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Treasury Secretary Timothy Geithner has said he is working on a plan to remove so-called "toxic" assets from banks by having the government partner with private investors to create special funds. Analysts discuss the pros and cons of the strategy.
It's a good news, bad news story. Led by Citigroup, bank stocks have been trading higher for two straight days. At the same time, nobody can say what the billions in bundled mortgages weighing down sagging balance sheets are really worth.
The Treasury Department and the markets are struggling to determine the true financial condition of large banks holding bad debt, institutions like Bank of America, JPMorgan Chase, and others.
Treasury Secretary Tim Geithner confirmed yesterday he's working on a plan to remove so-called toxic assets from the banks by having the federal government partner with private investors to create special funds. Similar to Wall Street, the funds would be used as a market to trade toxic assets.
The government could potentially commit as much as $1 trillion toward that effort. Private investors would run the funds and try to attract additional private money. If the bad assets were later sold for a profit, both parties would earn money. But if they dropped in value, the government would assume most of the loss.
Geithner discussed the broad outlines of the plan on "The Charlie Rose Show" last night.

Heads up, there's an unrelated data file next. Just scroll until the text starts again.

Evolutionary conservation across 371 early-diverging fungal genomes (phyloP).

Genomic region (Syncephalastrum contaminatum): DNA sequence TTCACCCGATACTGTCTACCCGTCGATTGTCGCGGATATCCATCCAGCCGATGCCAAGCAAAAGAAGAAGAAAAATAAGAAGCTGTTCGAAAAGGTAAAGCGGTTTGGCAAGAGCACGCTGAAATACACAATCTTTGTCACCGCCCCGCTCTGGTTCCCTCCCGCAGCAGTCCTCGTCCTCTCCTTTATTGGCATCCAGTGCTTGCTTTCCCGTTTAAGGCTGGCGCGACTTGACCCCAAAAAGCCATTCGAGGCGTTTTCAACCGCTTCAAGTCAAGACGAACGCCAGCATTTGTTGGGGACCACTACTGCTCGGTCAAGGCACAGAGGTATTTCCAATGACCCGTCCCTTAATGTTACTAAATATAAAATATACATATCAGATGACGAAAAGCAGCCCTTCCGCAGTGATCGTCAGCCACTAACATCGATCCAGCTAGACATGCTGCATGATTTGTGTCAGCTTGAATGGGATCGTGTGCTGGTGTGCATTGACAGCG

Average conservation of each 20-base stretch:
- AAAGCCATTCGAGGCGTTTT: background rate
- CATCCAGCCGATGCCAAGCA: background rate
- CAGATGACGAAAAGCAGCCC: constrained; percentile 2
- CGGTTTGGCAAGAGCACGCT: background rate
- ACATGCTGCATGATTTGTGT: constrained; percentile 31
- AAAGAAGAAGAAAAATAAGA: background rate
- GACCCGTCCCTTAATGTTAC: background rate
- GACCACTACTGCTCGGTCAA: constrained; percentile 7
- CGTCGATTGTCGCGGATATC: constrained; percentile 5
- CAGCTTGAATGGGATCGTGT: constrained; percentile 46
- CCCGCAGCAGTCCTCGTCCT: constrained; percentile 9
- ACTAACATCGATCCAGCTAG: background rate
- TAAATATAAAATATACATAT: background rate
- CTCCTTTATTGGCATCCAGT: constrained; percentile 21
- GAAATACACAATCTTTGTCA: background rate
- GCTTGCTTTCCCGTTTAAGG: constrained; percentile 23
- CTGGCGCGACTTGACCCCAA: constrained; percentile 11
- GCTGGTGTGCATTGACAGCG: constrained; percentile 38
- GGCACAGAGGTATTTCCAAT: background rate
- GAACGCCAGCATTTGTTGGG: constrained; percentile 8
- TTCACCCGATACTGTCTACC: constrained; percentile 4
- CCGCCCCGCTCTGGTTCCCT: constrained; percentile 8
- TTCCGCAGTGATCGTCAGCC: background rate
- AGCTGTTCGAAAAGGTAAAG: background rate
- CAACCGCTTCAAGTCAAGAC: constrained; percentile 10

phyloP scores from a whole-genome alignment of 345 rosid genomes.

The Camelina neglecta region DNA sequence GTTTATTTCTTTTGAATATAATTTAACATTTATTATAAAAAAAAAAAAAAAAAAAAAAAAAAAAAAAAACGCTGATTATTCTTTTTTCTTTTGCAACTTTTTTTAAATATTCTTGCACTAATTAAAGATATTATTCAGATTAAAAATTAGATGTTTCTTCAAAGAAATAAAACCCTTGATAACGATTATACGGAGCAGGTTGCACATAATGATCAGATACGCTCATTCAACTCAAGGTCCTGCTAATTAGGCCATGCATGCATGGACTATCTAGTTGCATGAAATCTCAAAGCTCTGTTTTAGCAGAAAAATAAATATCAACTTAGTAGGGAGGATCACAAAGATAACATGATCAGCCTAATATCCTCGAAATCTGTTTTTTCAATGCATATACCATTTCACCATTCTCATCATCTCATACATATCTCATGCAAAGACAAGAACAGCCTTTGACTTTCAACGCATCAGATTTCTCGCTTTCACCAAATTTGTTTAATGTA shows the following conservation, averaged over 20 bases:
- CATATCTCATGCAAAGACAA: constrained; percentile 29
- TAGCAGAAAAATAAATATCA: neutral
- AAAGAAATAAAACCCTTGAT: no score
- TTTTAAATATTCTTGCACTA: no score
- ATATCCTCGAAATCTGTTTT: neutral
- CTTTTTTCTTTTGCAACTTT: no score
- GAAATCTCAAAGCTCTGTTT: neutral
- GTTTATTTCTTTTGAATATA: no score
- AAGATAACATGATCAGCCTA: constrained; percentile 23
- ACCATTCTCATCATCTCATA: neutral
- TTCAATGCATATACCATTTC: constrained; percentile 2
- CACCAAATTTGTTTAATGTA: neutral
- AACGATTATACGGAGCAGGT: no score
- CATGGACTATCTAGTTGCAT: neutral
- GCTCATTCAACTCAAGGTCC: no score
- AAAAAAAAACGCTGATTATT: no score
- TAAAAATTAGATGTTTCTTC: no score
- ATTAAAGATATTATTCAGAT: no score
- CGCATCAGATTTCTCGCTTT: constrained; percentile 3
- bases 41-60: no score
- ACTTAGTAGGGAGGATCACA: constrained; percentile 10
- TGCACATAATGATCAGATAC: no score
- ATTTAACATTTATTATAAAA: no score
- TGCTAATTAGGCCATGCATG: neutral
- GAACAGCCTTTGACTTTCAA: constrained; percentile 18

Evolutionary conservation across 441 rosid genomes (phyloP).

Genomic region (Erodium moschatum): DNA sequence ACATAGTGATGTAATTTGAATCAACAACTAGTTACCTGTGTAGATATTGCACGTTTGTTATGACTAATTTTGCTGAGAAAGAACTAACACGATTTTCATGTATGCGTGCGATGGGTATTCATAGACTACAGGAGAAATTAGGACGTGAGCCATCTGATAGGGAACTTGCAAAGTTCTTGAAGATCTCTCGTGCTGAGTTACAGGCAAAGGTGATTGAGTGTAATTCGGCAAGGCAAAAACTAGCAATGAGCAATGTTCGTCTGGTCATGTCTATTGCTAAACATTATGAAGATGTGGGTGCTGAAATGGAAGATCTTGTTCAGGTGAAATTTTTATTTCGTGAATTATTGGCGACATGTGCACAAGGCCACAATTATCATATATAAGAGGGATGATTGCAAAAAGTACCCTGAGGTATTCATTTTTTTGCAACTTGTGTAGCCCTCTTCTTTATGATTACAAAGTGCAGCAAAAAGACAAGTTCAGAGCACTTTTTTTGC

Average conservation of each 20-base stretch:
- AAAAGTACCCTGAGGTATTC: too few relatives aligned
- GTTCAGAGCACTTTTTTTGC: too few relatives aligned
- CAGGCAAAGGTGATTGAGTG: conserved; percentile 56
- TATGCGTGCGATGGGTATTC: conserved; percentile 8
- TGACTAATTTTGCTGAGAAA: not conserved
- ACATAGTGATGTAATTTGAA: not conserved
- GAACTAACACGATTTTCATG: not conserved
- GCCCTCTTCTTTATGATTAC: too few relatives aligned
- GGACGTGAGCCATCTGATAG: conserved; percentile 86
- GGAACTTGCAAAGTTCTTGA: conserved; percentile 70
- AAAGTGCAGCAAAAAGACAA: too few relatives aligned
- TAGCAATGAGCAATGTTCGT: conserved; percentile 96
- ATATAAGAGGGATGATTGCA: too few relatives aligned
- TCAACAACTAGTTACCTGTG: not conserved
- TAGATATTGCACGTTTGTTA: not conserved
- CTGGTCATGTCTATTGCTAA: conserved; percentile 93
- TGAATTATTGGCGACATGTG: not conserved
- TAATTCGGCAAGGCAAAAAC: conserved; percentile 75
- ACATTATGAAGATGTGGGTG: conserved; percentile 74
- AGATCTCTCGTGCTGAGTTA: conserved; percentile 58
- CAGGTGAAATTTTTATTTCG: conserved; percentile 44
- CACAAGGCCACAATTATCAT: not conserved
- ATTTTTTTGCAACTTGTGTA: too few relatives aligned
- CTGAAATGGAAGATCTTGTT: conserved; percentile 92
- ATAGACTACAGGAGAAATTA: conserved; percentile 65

TIMOTHY GEITHNER, Treasury Secretary:
What this plan will do is to make financing from the government available, alongside public and private capital, so that we can get these markets open up again.
The reason why these markets are not moving now is because there's no financing available and no confidence in people's capacity to make judgments about ultimate losses.
And so, by providing financing, government leverage alongside public and private capital, we think we can make a meaningful difference in starting to open up these markets and starting to trade again.
CHARLIE ROSE, Host, "The Charlie Rose Show": You have private investors who are prepared to step forward and buy these toxic assets if — if…
If they're able to get financing from the government, because, again, that financing is not available now. So that's the — one of the kind of important things that governments have to do in a financial crisis, because, again, you know, financial crises reflect an unwillingness by the private sector to take risk because of uncertainty and things that they just can't do in the economy.
And that's why governments have to step in, in financial crises and take risks the market would otherwise not be prepared to make. So with financing, we're confident you're going to see private investors come in and put some capital to work to sort of unfreeze these markets.
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